So, in order to be heard, do you have to shout the loudest?
No, in fact you are less likely to be listened to with any sort of respect or interest; unless of course you are shouting out threats in a public area, in which case people probably will listen and possibly even call 999. However, as first impressions go, that really is a wasted opportunity.
They key to being really listened to is, making your vocal output as alluring as possible. Of course, other factors certainly come in to play but the voice is a substantial cog in the machine of your performance. The pitch, the pace, the tone, the volume, the intonations and inflections are all like individual instruments which come together as the final orchestra. It’s worth considering how to improve yours.
In the last week I have had some interesting experiences with some of the people I have worked with ranging from junior school aged children to big, proper grown-ups. Helping people to project their voice, from a stage across a school hall, or a small conference centre is a vital part of people ‘owning’ their own volume switch. Some people have to use microphones when venues are huge but it’s still immeasurably beneficial to learn how to master your own vocal power.
One child in the group I worked with this week had no problem projecting. In fact when I instructed him to imagine someone sitting at the very back of the hall with poor hearing, he shouted the first line of his speech so loudly, he made everyone else jump out of their skin.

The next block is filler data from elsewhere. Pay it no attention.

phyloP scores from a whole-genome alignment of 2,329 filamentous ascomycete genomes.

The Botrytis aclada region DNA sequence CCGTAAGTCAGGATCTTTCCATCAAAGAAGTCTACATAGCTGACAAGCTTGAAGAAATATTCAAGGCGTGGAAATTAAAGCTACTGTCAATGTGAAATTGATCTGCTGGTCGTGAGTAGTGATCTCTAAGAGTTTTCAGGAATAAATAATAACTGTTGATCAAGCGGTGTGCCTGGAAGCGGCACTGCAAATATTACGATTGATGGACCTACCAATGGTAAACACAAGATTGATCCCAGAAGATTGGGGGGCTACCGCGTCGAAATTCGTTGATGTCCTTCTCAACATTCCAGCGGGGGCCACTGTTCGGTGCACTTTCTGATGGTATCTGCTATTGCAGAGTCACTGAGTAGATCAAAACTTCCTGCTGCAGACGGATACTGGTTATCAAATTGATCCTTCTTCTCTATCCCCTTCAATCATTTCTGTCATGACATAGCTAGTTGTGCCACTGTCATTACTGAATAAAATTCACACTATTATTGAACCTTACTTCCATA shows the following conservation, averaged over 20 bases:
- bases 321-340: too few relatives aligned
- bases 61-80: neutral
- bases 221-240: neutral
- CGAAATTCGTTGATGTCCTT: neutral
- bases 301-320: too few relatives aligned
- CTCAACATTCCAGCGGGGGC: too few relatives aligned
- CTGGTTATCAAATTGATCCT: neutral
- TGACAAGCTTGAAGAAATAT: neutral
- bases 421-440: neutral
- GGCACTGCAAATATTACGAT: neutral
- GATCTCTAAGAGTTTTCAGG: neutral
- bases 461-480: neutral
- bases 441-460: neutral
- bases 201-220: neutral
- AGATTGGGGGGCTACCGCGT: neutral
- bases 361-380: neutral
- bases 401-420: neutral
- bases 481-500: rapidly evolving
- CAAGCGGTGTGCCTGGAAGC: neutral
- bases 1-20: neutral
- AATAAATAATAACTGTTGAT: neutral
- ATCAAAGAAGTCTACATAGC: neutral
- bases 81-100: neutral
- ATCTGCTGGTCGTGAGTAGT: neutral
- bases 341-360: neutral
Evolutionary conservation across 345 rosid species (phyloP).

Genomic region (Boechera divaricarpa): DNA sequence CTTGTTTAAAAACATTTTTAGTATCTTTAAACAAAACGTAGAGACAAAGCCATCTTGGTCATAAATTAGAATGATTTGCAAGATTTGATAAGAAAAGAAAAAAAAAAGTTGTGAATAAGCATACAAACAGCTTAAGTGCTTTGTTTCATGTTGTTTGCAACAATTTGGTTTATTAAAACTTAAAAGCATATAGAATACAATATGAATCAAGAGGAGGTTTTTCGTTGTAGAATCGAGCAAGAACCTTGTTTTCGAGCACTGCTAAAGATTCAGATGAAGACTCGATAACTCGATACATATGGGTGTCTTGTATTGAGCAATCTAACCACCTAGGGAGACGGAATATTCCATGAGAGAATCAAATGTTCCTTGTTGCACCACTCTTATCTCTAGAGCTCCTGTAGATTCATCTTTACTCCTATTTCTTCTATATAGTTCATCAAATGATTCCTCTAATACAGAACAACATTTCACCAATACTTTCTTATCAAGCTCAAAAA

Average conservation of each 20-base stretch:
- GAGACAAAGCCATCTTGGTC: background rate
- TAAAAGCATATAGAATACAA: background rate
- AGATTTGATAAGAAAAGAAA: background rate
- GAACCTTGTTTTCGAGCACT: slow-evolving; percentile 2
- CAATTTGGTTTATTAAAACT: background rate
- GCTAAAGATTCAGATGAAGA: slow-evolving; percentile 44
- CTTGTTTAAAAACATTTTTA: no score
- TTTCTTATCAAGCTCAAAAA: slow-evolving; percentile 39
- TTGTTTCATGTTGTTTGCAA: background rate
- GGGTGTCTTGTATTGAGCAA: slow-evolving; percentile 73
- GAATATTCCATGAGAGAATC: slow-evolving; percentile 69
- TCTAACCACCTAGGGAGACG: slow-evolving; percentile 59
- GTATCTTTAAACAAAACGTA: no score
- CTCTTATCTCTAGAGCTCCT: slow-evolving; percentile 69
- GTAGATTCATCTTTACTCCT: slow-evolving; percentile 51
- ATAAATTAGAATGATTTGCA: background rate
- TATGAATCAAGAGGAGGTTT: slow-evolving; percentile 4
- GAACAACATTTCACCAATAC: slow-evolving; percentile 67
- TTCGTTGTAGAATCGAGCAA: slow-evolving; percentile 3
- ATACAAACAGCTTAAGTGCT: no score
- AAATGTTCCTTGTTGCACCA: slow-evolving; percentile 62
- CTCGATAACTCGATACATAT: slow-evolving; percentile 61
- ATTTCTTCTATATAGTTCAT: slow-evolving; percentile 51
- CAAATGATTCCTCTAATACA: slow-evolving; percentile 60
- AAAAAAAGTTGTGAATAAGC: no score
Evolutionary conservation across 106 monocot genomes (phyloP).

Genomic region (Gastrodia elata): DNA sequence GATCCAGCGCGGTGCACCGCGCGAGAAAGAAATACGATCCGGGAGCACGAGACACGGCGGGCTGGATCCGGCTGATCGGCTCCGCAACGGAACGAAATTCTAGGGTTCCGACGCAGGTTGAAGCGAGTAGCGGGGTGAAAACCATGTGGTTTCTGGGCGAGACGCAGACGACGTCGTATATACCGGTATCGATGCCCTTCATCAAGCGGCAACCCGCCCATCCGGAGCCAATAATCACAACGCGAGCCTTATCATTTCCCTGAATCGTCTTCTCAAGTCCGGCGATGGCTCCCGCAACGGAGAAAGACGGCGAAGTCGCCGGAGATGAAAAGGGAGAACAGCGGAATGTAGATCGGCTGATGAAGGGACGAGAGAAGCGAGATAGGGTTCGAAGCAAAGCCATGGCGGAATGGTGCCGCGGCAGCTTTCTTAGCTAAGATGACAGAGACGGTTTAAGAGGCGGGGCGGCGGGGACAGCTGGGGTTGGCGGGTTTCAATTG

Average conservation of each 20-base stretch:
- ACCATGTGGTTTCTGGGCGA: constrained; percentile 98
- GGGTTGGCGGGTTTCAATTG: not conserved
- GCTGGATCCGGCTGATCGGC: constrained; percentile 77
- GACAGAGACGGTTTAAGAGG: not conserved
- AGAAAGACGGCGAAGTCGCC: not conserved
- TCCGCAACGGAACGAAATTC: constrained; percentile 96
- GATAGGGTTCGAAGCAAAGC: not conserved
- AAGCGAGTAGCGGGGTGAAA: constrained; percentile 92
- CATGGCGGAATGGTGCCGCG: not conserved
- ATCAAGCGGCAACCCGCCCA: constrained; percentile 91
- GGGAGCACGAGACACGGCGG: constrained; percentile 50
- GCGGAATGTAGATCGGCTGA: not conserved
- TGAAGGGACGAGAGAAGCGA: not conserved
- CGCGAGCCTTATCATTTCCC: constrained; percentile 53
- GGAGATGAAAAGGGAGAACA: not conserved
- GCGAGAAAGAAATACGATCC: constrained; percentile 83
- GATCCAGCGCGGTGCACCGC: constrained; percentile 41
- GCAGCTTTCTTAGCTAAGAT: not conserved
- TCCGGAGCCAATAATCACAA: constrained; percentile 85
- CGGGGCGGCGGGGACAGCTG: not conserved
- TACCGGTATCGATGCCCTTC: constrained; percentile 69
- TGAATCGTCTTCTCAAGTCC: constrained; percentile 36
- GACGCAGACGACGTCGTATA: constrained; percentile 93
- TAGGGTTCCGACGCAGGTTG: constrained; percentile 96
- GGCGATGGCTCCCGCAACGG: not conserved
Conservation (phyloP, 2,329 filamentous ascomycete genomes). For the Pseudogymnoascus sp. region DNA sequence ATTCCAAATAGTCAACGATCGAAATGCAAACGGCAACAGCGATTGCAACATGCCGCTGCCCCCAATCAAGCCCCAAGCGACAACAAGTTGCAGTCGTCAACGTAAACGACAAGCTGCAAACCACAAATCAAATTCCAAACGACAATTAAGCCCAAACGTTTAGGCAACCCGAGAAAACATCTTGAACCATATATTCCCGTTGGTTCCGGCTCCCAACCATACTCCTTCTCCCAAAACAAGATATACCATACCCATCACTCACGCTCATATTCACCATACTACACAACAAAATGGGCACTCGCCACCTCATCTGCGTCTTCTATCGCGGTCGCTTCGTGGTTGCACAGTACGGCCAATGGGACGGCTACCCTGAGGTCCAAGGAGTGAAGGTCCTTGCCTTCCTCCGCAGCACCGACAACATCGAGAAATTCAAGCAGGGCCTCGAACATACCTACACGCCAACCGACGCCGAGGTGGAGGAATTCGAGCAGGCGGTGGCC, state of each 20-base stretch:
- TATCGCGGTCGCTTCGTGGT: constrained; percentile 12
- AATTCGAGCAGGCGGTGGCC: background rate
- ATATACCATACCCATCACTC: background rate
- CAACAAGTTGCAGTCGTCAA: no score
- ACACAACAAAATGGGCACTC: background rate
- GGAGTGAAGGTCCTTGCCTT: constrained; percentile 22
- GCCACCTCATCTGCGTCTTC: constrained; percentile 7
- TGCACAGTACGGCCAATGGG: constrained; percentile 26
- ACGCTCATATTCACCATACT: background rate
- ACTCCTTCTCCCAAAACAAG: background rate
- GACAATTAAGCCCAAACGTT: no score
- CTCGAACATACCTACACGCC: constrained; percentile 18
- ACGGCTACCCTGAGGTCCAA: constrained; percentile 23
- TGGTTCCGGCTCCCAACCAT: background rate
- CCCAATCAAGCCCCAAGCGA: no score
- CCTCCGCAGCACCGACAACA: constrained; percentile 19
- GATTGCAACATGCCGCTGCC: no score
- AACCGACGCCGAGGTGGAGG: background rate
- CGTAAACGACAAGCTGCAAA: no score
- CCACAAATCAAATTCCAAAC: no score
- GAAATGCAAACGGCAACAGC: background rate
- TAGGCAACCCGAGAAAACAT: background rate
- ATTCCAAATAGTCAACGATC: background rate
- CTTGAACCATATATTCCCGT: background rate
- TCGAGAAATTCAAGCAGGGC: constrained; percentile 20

My reaction? ‘Brilliant *Billy, absolutely amazing power. Now, let’s imagine that person is a lot nearer, almost in the middle of the room this time.’ Nobody I teach/coach or work with is going to be criticised for giving it their all! (And anyway, until you try out your voice in a certain space, how are you to know how far it reaches?)
An adult woman I worked with had more difficulty projecting her voice. She was held back by her fear of sounding TOO loud. She was well spoken and had a warm, soft lilt to her voice. By nature she had many qualities I often have to encourage out of people. She spoke slowly and clearly enough that words didn’t get lost and her chosen points of emphasis and her pauses were spot on. I assured her, it was a voice people would enjoy listening to. She seemed surprised by this. I explained to her what I have explained above and assured her there was little work to in other areas, she just needed to take a deep breath, and make an attempt.
After some breathing and vocal exercises and a few demonstrations, she went for it. I stood at the back of the hall. The first few lines weren’t quite loud enough. I gestured my hands towards the ceiling and she raised the volume. I gave her the thumbs up and she positively beamed. She continued to read the rest of her speech and I watched her shoulders lift with confidence. All the positive aspects of her vocal output were simply highlighted and she had me engaged.
There’s no getting away from it, it’s scary giving a speech when you’re not practised at it but practise (and some support and guidance) will make it so much easier.